If you’re in the mood to experience nature’s great fall transition up close and personal, look no further than Shenandoah National Park. This park hugging the Blue Ridge Mountains in Virginia is known for its jaw-dropping display of red, orange, and yellow leaves every October. Enjoy the hills blanketed with vibrant color from a scenic drive along the crest of the mountains, five hundred miles of hiking trails, or even from the top of a rock climbing wall.
These panoramic views and ample adventure opportunities mean Shenandoah is quite popular during the fall season. However, van dwellers are perfectly poised to enjoy this gorgeous scenery with fewer crowds. The flexibility of van life means you can visit on weekdays which are far less busy. Plus, almost all of the park’s hundreds of campsites are accessible to RVs.
From activity ideas to campgrounds to busy season tips, we’re sharing everything you need to know for a fall van adventure in Shenandoah National Park. Read on for the details.
About Shenandoah National Park
Shenandoah encompasses 300 square miles of protected wilderness. Most of the park is mountainous forest but you can also find pockets of wetlands, waterfalls, and wildflowers. The best views of the park are reached at higher elevations, whether by car or by foot. Part of the classic Appalachian Trail runs through this park so backpackers can get in on the fun.
October is the ideal month to visit Shenandoah for cool weather and spectacular scenery. The exact peak time for fall foliage is different every year and usually lasts about two weeks. The leaves change first at higher elevations; the transformation ripples down the mountains in the following weeks.
Outdoor Adventures at Shenandoah National Park
You’ll want to get outside and stay outside at this epic national park. Whether you stay for two nights or a week, your trip will be jam-packed with adventures in nature. Hiking, backpacking, rock climbing, and scenic drives are all on the menu.
This national park has tons of day hikes at a range of difficulty levels. Whether you want a leisurely walk through the forest or a challenging trek up a mountain, you’ll find it here. The National Park Service website can help you find your ideal route, with trails categorized by length. They also have special lists of hikes to waterfalls, hikes for kids, hikes for birdwatchers, and hikes to avoid crowds. Pay special attention to that last category if visiting during the peak season. Notable journeys off the beaten path are the 5-6 hour Hazel River Falls hike to a waterfall and the 2-3 hour Chimney Rock trail with next-level views and unique rock formations.
Want to step it up a notch? Plan a backpacking trip in Shenandoah. You’ll get to survey the land on foot over multiple days and camp in remote backcountry spots. One of the most iconic backpacking routes in the U.S., the Appalachian Trail, runs through this national park. There are also dozens of other suggested backcountry trips.
NPS makes it easy to choose–they organize the trips by camping and hiking difficulty levels. If you’re a strong hiker but don’t know much about seeking out undesignated camping spots, there are options for you. If you’re looking for a less-strenuous hike that still provides that sense of adventure of map reading and finding the perfect spot to lay down your head, you’ll find that too. Of course, there are also routes that cater to beginners in both hiking and camping as well as ones for experts in both areas. Check out their guide here.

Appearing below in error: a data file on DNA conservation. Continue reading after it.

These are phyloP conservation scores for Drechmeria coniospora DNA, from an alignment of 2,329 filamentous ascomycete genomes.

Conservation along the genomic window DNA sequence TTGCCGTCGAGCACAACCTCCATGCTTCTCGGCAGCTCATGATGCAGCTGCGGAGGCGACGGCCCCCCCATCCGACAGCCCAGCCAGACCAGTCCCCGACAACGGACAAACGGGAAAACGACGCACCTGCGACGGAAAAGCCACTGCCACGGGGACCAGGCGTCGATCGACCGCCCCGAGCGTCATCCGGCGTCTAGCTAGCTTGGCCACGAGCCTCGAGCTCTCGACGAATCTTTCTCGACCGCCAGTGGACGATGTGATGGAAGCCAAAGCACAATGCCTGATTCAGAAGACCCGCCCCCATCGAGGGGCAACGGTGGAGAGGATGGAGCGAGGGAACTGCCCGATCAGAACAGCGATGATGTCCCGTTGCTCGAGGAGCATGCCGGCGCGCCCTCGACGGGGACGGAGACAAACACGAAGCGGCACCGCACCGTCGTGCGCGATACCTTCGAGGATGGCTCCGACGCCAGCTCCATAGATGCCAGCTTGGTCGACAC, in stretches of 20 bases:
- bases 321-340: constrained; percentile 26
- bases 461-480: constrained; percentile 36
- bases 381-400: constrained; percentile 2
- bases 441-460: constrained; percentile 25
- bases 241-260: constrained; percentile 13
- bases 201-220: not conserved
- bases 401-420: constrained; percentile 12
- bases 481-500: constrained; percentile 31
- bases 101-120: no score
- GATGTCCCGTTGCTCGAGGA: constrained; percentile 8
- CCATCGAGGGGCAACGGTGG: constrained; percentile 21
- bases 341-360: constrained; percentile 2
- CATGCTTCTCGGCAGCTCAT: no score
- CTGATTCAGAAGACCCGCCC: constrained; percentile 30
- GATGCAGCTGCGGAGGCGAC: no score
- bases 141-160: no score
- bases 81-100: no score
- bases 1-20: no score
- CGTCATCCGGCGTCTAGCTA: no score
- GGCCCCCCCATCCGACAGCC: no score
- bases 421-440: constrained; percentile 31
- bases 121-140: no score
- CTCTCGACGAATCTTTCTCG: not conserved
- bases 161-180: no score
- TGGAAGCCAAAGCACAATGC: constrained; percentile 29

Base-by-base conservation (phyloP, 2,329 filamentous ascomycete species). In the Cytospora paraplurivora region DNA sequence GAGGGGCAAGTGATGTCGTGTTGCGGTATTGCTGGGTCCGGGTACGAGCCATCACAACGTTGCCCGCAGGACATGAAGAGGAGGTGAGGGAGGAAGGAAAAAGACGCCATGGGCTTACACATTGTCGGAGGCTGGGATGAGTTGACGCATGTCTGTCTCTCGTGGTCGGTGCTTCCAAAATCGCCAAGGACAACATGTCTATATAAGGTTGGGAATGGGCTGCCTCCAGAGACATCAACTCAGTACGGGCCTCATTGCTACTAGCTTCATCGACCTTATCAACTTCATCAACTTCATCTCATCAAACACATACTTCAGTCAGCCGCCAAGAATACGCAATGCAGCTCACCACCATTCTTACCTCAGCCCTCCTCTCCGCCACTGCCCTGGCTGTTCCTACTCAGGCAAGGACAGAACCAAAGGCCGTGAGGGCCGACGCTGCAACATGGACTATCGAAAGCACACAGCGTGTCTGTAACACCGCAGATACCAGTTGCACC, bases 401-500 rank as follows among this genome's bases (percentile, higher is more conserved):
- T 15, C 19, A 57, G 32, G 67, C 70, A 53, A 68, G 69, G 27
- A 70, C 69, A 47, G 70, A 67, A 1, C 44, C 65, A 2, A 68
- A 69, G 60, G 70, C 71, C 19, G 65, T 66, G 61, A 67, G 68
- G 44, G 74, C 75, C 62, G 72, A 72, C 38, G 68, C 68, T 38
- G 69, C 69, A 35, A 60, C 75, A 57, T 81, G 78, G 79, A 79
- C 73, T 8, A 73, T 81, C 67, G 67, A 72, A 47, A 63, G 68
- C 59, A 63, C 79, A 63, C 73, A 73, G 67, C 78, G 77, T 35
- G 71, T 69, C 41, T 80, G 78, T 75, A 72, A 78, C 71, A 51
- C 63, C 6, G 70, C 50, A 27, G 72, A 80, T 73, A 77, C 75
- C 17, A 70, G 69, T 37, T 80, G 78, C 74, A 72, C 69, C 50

Get an unbelievable view (and sense of accomplishment) when you reach the top of a climbing route in Shenandoah. The national park offers two main areas for climbing, Little Stony Man Cliff for beginner to intermediate single-pitch climbs and Old Rag Mountain for intermediate to expert level single and multi-pitch routes. If you’re new to climbing, consider booking a day with a climbing tour company like Blue Ridge Mountain Guides that will provide you with gear and instructions. Independent adventurers can also find plenty of boulder problems and climbing walls along Skyline Drive.
Speaking of Skyline Drive, you won’t want to miss the fiery-colored vistas that can be seen from the road. Skyline Drive is around 100 miles long and traces the crest of the mountains. The drive takes around three hours, but you can make it into a full-day affair by stopping along the way for photos, hikes, scenic overlooks, climbs, or picnics. Cyclists are also welcome to enjoy the eye-catching twists and turns of Skyline Drive.
Van Camping in Shenandoah National Park
As we mentioned earlier, the majority of Shenandoah National Park’s campsites are RV-friendly. However, you won’t find hookups or cell service, so be prepared to disconnect from technology and reconnect with nature. Your options are Mathews Arm Campground, Big Meadows Campground, Lewis Mountain Campground, and Loft Mountain Campground. All four campgrounds offer lovely wooded sites and access to attractions and trails nearby. Most campsites are reserved months in advance for weekends, but weekdays are widely available.
Tips for Busy Season
Visiting on weekdays means far less crowded campgrounds, trails, and other areas of interest. To avoid long wait times going into the park, NPS recommends buying your entrance pass online before visiting. While the most popular hiking trails and climbing areas are beloved for a reason, you’ll still get to experience all the beauty Shenandoah has to offer if you seek out smaller spots off the beaten path.
Searching for more inspiring destinations? Check out “The 10 Best National Parks to Venture to in Your Van this Fall.” In case you’re wondering, Shenandoah National Park made it onto this list. Looking for the van to take you there? Find your perfect rig at Rec Van.